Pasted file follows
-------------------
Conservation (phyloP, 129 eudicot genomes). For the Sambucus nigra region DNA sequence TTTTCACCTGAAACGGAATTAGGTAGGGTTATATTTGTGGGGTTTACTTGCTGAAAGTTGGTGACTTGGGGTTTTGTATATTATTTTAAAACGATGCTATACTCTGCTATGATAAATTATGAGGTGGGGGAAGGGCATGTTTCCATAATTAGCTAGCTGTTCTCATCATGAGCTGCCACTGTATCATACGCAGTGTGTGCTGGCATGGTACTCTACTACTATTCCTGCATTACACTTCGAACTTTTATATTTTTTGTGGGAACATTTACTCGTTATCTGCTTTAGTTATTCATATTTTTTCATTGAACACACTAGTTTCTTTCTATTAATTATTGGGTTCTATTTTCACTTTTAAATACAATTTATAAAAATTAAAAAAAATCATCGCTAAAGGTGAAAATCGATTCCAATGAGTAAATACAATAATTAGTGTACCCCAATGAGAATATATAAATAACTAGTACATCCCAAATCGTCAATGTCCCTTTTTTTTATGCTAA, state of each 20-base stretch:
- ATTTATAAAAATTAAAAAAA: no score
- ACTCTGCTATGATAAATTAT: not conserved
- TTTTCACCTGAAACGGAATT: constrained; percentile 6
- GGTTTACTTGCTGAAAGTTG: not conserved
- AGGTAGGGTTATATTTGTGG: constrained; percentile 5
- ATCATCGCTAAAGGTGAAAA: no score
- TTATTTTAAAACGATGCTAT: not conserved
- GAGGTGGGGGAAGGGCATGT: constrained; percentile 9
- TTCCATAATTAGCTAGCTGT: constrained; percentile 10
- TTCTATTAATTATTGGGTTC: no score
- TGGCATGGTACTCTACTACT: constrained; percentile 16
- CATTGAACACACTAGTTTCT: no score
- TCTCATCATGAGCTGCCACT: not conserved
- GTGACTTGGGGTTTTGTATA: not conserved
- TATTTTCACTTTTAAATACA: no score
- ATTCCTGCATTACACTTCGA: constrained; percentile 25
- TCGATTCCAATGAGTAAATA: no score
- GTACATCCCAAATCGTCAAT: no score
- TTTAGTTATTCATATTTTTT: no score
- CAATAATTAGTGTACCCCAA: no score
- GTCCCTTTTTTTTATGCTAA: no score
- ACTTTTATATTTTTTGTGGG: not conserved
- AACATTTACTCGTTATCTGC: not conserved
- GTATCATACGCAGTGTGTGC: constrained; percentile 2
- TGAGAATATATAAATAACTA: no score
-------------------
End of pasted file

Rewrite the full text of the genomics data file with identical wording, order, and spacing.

Conservation (phyloP, 129 eudicot genomes). For the Sambucus nigra region DNA sequence TTTTCACCTGAAACGGAATTAGGTAGGGTTATATTTGTGGGGTTTACTTGCTGAAAGTTGGTGACTTGGGGTTTTGTATATTATTTTAAAACGATGCTATACTCTGCTATGATAAATTATGAGGTGGGGGAAGGGCATGTTTCCATAATTAGCTAGCTGTTCTCATCATGAGCTGCCACTGTATCATACGCAGTGTGTGCTGGCATGGTACTCTACTACTATTCCTGCATTACACTTCGAACTTTTATATTTTTTGTGGGAACATTTACTCGTTATCTGCTTTAGTTATTCATATTTTTTCATTGAACACACTAGTTTCTTTCTATTAATTATTGGGTTCTATTTTCACTTTTAAATACAATTTATAAAAATTAAAAAAAATCATCGCTAAAGGTGAAAATCGATTCCAATGAGTAAATACAATAATTAGTGTACCCCAATGAGAATATATAAATAACTAGTACATCCCAAATCGTCAATGTCCCTTTTTTTTATGCTAA, state of each 20-base stretch:
- ATTTATAAAAATTAAAAAAA: no score
- ACTCTGCTATGATAAATTAT: not conserved
- TTTTCACCTGAAACGGAATT: constrained; percentile 6
- GGTTTACTTGCTGAAAGTTG: not conserved
- AGGTAGGGTTATATTTGTGG: constrained; percentile 5
- ATCATCGCTAAAGGTGAAAA: no score
- TTATTTTAAAACGATGCTAT: not conserved
- GAGGTGGGGGAAGGGCATGT: constrained; percentile 9
- TTCCATAATTAGCTAGCTGT: constrained; percentile 10
- TTCTATTAATTATTGGGTTC: no score
- TGGCATGGTACTCTACTACT: constrained; percentile 16
- CATTGAACACACTAGTTTCT: no score
- TCTCATCATGAGCTGCCACT: not conserved
- GTGACTTGGGGTTTTGTATA: not conserved
- TATTTTCACTTTTAAATACA: no score
- ATTCCTGCATTACACTTCGA: constrained; percentile 25
- TCGATTCCAATGAGTAAATA: no score
- GTACATCCCAAATCGTCAAT: no score
- TTTAGTTATTCATATTTTTT: no score
- CAATAATTAGTGTACCCCAA: no score
- GTCCCTTTTTTTTATGCTAA: no score
- ACTTTTATATTTTTTGTGGG: not conserved
- AACATTTACTCGTTATCTGC: not conserved
- GTATCATACGCAGTGTGTGC: constrained; percentile 2
- TGAGAATATATAAATAACTA: no score